The Madrid Protocol - International Trademark Registration
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The Madrid Agreement on the Registration of International Symbols - the Madrid Convention - is one of two agreements involving the Madrid Process for International Trademark Registration. A protocol is a complement agreement and not a physical synchronization agreement. Trademark owners - individuals and businesses, by way of these inexpensive and effective ways can ensure the security of their marks in many countries by applying for a single application with one office, one language, and one set of funds also in one currency. In addition, a local agent is not required to file an initial application.
In the case of an International Registration, it remains the right of each country or party to enter into a security agreement to determine whether or not trademark protection may be granted. Once a trademark office in a designated country has provided protection, the trademark is protected in that country as if that office had registered it.
The Madrid Protocol also simplifies the subsequent management of trademarks because of a simple, one-step process that is there to record any change in the ownership or name or address of the owner to the World Intellectual Property Organization's International Bureau. The International Bureau oversees the Madrid system and co-ordinates the submission of claims for protection, renewal and other relevant documents to all members.
Madrid's International Registration Program is governed by two agreements:
The Madrid Agreement, finalized in 1891 and reviewed in Brussels (1900), Nice (1957), The Hague (1925), Washington (1911), London (1934), and Stockholm (1967).
The Protocol to the Convention, which was finalized in 1989, aims to make the Madrid system more flexible and in line with the domestic law of certain countries or non-governmental organizations that have not been able to comply with the Convention.
The countries and organizations that participate in the Madrid program are collectively called the Contracting Parties.
This system enables the protection of the mark in many countries by obtaining international registration that affects each Contract Groups.
Eligibility to use the System
An application for international registration (international application) can only be made by a natural person or legal entity having contact - by the establishment, place of residence or nationality, with a contracting party to the agreement or Protocol.
The mark can only be the subject of an international application if it is already registered with the Contracting Party trademark office where the applicant has the required communication (called a traditional office). However, when all calls are made under the Protocol, an international application can only be based on an application for registration with a traditional office. The international application must be submitted to the WIPO International Bureau through a traditional office co-ordinator.
An application for international registration must select one or more contract parties where protection is required. Further explanations may be made thereafter. A Contracting Party may only be appointed if it has entered into a similar agreement with a Contract Group with a traditional office. The latter cannot by itself be nominated in an international application.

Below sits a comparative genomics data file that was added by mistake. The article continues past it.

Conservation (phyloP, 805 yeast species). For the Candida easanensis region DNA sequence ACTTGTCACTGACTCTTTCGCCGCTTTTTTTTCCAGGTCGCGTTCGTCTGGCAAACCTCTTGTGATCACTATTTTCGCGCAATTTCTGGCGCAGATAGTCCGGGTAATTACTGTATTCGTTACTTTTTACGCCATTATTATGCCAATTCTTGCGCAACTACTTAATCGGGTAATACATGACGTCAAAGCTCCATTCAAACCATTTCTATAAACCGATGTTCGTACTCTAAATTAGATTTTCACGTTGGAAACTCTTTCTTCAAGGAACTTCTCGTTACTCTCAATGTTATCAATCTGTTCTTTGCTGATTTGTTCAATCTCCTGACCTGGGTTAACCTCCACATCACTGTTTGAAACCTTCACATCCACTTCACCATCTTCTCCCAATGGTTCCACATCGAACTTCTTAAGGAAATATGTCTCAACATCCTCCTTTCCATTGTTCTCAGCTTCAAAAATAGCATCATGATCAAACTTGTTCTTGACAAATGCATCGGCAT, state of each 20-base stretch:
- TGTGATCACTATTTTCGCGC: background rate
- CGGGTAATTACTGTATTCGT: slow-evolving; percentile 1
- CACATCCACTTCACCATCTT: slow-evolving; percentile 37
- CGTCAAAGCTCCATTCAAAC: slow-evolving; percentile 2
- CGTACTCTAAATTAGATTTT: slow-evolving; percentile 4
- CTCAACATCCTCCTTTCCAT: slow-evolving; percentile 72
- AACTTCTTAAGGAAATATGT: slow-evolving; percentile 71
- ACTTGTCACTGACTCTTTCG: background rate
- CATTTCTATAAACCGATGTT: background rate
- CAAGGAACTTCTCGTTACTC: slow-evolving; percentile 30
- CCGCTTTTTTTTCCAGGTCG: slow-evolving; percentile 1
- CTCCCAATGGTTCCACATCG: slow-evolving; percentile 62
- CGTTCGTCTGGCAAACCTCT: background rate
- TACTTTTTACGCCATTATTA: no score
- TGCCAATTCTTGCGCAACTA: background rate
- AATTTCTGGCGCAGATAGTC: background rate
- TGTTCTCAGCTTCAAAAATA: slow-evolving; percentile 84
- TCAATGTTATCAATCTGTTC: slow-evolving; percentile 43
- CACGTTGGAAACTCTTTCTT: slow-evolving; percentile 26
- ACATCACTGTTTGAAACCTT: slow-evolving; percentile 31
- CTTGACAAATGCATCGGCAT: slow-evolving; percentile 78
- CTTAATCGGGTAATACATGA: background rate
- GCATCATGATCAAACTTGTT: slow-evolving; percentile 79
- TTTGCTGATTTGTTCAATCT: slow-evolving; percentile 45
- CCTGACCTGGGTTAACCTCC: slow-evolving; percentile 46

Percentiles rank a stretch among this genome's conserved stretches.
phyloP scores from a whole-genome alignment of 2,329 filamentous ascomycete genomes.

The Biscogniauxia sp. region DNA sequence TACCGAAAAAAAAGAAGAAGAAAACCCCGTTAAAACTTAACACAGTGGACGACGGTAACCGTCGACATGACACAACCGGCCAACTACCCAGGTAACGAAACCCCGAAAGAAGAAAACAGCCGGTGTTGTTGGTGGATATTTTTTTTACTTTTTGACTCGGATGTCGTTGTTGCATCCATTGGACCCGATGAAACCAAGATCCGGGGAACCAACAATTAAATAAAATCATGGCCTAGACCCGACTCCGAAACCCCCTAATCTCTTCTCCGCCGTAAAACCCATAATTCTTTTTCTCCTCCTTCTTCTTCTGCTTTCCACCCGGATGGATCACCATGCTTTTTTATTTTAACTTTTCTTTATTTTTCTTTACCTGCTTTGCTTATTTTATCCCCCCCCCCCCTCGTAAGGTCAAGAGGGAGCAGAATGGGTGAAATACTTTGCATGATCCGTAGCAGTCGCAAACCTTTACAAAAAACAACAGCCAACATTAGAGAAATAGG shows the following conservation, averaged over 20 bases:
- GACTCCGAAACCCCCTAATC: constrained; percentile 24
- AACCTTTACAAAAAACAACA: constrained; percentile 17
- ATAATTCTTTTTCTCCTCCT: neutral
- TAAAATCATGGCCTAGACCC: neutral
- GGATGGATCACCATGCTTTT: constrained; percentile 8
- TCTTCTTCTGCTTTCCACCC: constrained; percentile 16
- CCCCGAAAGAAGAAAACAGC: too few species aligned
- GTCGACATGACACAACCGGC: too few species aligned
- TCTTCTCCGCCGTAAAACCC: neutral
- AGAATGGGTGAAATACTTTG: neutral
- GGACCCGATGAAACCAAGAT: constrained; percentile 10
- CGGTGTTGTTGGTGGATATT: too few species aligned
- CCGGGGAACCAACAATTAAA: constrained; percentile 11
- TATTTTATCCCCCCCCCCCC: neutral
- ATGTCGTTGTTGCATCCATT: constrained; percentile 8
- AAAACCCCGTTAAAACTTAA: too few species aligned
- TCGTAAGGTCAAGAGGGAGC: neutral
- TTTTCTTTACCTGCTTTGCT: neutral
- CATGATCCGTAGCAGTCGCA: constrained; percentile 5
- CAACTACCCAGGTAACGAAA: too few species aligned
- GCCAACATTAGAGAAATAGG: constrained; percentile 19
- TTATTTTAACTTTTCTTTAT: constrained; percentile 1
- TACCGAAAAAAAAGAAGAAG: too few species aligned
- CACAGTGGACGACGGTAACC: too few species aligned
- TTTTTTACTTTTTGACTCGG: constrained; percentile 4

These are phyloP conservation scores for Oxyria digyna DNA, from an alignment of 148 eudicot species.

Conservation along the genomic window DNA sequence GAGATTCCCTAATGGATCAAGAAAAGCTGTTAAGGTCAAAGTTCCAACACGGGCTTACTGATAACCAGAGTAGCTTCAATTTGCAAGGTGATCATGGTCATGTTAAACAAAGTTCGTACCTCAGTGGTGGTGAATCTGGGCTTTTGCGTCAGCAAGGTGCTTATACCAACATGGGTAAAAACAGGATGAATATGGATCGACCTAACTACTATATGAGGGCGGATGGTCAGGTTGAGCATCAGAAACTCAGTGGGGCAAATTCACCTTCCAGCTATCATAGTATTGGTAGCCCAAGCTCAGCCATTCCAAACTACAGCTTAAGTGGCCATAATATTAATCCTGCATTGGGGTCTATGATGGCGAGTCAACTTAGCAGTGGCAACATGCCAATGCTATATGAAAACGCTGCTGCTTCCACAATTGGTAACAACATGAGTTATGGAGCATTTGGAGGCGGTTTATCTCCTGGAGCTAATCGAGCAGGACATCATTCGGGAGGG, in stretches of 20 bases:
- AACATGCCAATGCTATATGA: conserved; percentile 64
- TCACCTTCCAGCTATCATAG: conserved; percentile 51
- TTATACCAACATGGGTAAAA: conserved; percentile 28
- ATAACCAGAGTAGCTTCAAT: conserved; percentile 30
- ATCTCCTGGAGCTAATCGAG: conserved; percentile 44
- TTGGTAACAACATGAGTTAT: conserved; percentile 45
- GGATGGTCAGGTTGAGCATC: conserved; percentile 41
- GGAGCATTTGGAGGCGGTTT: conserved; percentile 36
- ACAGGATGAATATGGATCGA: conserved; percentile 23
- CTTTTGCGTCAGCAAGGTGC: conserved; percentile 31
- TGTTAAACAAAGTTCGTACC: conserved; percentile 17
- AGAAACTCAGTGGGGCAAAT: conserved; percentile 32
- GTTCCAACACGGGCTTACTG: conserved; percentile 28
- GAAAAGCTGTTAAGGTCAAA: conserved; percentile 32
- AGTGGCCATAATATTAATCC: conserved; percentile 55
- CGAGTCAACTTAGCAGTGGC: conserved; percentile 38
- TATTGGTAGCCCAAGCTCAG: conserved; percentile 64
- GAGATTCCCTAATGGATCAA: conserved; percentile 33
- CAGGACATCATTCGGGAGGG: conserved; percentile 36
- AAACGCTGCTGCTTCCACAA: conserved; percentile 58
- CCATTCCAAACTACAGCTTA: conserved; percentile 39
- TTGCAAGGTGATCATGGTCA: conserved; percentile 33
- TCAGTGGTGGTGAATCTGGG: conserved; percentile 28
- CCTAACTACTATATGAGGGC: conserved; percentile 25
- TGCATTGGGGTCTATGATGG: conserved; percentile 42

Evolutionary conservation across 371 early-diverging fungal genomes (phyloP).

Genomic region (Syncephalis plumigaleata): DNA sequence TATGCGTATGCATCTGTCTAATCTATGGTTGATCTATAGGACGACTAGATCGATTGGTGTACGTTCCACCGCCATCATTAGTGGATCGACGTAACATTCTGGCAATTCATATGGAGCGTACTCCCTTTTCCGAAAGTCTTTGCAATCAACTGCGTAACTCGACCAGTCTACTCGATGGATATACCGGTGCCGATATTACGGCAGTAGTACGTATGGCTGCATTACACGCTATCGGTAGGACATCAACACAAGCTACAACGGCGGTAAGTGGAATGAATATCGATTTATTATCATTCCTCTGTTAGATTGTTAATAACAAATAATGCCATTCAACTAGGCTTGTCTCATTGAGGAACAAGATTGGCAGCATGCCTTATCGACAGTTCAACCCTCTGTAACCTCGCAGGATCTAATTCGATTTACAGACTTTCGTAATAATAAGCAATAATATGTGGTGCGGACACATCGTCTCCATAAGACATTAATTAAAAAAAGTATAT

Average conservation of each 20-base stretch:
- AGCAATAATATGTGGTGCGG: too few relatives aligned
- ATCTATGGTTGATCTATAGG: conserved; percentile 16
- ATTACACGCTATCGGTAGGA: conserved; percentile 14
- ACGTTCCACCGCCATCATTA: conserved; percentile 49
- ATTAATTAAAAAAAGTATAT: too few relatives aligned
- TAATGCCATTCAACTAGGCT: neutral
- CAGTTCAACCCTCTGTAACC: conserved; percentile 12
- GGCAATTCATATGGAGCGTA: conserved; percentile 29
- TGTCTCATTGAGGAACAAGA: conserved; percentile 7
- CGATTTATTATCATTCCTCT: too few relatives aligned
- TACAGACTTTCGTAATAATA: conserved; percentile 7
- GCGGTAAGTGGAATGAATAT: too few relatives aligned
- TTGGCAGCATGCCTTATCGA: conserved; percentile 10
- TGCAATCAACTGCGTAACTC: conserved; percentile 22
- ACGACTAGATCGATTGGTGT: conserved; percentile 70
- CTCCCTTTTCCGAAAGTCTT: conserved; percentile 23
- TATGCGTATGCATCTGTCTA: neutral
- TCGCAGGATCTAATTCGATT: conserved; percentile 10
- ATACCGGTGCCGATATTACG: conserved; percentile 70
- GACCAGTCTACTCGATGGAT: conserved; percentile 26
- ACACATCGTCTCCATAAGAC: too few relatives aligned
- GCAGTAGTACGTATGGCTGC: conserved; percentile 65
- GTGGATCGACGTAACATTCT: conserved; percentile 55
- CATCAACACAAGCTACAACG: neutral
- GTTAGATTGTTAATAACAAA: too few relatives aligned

The appointment of the Contracting Party provided is made under the Agreement or the Protocol, depending on which agreement is common to the Contract Parties concerned. If both parties have a contract that is part of an agreement with the protocol, this position will be governed by the Protocol.
International applications can be filed in English, French or Spanish, regardless of the agreement or agreements governing the application, unless the traditional office restricts such selection in one or two of these languages.
International application is subject to a down payment of basic fees (reduced to 10% of the prescribed foreign application fees submitted by applicants whose country of origin is the LDC, in line with the United Nations list), additional fees for each class of goods and / or services for more than three classes the first, and the corresponding amount of each party making the designated contract. However, the Contracting Party in the Protocol may declare that, when placed under the Protocol, the corresponding amount is replaced by individual money, the amount determined by the Contracting Party concerned but may not exceed the amount that will be paid for registration of trademark, at national level, and its office.
Once the International Bureau has received an international application, it conducts an assessment of compliance with the requirements of the Protocol and its Regulations. These tests are limited to procedures, including the classification and understanding of inventory of goods and / or services. If everything is as per the regulations, then the International Bureau would record in the International Register, publishes an international registration in the WIPO Gazette of International Marks (hereinafter referred to as the "Gazette"), and notifies each designated party making the agreement. Any matter of an item, such as whether the mark is eligible for protection or whether it conflicts with a mark previously registered with the contracting party, is determined by the trademark office of that Agreement under applicable local law. The Gazette is available electronically (in the Gazette) on the Madrid program website.
International Trademark Registration Process
Application through Regional or National IP office